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LIVE FROM THE HEADLINES

Americans Evacuated from Liberian Embassy

Aired July 23, 2003 - 19:16   ET

THIS IS A RUSH TRANSCRIPT. THIS COPY MAY NOT BE IN ITS FINAL FORM AND MAY BE UPDATED.

ANDERSON COOPER, CNN ANCHOR: Desperation fueled by the heavy fighting continues to grow in the Liberian capital in Monrovia. It's another developing story this hour.
Terrified residents continue their call for the U.S. to send in troops to stop the fighting, stop the bloodshed.

Rebels encircled the city today, moving in on the airport, strategically in a very important location. At the same time U.S. helicopters moved in bringing more Marines in to guard the U.S. embassy and taking something evacuees out. You're seeing the pictures right there.

One of those evacuees was CNN's Jeff Koinange, who has been holed up in the American embassy compound. He joins us now on the phone, live in Akra, Ghana.

Jeff, what can you tell us about what happened today?

JEFF KOINANGE, CNN CORRESPONDENT: Anderson I can tell you it's being described as a seesaw battle for Monrovia on this fifth day of heavy fighting.

Rebels fighting around an area known as the Stockton Creek Bridge. Now this is very strategic because this road leads around a swamp that surrounds the entire city of Monrovia. If they're able to secure that road, it leads, like you said, towards the airport and would literally cut off that road and choke off the city.

They do control a part of the two key bridges in the lower part of town. As they control this key part, they will completely choke off the city.

Now we're hearing the death toll, Anderson, has gone up to over a thousand. The fighting still rages, even though government troops say they are pushing the rebels back. The fighting is very, very heavy. A quote from one of the generals on the government side, he says, "This is a battle for survival."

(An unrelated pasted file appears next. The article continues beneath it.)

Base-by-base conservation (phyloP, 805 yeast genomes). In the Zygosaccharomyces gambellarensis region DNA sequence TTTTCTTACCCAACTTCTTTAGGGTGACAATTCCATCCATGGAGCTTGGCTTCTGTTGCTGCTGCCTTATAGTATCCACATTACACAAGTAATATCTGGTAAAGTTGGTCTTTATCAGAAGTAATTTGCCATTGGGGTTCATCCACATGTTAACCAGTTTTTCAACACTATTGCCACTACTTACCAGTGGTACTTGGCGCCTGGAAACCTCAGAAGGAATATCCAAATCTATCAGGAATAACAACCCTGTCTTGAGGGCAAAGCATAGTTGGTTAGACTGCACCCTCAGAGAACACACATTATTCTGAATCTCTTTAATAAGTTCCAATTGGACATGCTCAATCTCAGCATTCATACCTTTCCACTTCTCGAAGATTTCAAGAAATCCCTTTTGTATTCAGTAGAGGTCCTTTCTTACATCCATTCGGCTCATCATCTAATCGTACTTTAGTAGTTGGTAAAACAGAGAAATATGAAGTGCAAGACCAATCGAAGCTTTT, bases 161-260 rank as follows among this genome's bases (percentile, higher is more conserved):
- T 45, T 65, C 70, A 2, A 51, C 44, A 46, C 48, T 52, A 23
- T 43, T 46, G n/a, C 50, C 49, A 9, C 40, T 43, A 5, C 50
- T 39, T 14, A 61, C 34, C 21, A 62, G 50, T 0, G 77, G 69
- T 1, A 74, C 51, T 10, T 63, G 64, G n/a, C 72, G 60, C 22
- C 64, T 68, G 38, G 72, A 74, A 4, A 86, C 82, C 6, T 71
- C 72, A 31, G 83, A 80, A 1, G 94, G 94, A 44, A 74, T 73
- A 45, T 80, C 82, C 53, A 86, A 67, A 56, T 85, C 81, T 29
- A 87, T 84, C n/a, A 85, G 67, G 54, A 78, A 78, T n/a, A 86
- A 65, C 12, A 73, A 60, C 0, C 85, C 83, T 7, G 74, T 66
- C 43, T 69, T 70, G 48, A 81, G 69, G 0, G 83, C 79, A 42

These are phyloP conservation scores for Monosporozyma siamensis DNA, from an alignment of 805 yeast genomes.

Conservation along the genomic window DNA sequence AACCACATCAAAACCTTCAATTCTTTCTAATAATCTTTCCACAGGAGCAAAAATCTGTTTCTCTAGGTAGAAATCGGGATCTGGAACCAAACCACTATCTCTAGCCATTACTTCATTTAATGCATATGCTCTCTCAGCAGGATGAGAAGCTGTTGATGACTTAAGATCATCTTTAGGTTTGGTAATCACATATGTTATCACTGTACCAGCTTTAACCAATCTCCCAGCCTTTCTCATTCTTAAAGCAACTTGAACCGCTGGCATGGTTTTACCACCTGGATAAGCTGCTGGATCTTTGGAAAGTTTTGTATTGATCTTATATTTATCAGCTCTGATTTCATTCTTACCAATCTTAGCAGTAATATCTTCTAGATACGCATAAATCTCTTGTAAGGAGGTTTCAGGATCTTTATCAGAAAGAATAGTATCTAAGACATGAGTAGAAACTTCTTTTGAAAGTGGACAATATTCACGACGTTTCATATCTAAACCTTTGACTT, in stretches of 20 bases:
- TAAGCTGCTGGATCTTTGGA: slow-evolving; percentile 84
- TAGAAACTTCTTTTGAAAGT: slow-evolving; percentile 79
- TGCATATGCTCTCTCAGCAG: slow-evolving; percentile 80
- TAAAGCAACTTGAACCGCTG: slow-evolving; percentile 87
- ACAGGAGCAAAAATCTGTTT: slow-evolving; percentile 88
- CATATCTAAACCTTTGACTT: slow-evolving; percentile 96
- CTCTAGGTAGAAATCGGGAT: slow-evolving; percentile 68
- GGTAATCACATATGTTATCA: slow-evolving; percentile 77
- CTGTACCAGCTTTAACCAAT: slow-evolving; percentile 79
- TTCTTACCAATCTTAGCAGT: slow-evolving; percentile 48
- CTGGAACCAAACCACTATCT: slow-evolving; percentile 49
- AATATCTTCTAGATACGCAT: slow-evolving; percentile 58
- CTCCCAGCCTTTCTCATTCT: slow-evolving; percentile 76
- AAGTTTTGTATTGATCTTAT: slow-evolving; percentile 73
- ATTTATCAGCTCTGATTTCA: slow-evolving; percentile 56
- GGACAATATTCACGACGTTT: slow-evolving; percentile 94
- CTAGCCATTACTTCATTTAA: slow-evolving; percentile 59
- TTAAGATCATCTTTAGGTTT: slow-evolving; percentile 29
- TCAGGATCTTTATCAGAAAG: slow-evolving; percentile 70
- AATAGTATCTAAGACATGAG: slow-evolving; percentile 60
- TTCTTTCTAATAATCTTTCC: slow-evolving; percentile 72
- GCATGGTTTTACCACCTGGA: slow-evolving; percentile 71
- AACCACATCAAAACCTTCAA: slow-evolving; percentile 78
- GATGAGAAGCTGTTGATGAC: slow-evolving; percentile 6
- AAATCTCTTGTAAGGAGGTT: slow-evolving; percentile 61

So right now, even as we speak fighting, continues. As you mentioned the 20 Marines that were remaining as part of this fleet anti-terrorist security team, or FAST, arrived this afternoon to secure, you know, their role. Primary role is to secure the embassy and prepare for more possible evacuations.

On this day, the Economic Community of West African States, or ECOWAS, said they were closer to deploying troops to the region, Anderson, but we're talking not days but maybe at most, maybe, a week away.

Two Nigerian battalions are ready to move in comprising about 3,250 men. They ready to move any time the word is given.

I can also add that in the Mediterranean Sea right now are three naval ships containing about 2,000 Marines and 2,500 sailors. They are waiting on standby to hear whether Washington will or will not deploy.

So all these developments happening on this fifth day, even as residents continue to flee.

You should have seen the road to the airport, Anderson. It was unbelievable. People trekking for miles on end. Carrying the little possessions they have on their heads. Little children running after their mothers on this cold, wet and windy day. It was literally an exodus like a scene out of the Bible. People literally walking for miles on end, not knowing where they're going. Just to be away from the raging battle, Anderson.

COOPER: Also, I've read reports about some health aid workers who can no longer bury people in the cemetery. Actually literally on the beaches now, burying people in sand.

You say it's going to be a week, perhaps, before Nigerian peacekeepers can get there. Who knows what will happen by that time.

Jeff Koinange reporting from Akra, Ghana, appreciate it. Thank you very much. Stay safe.

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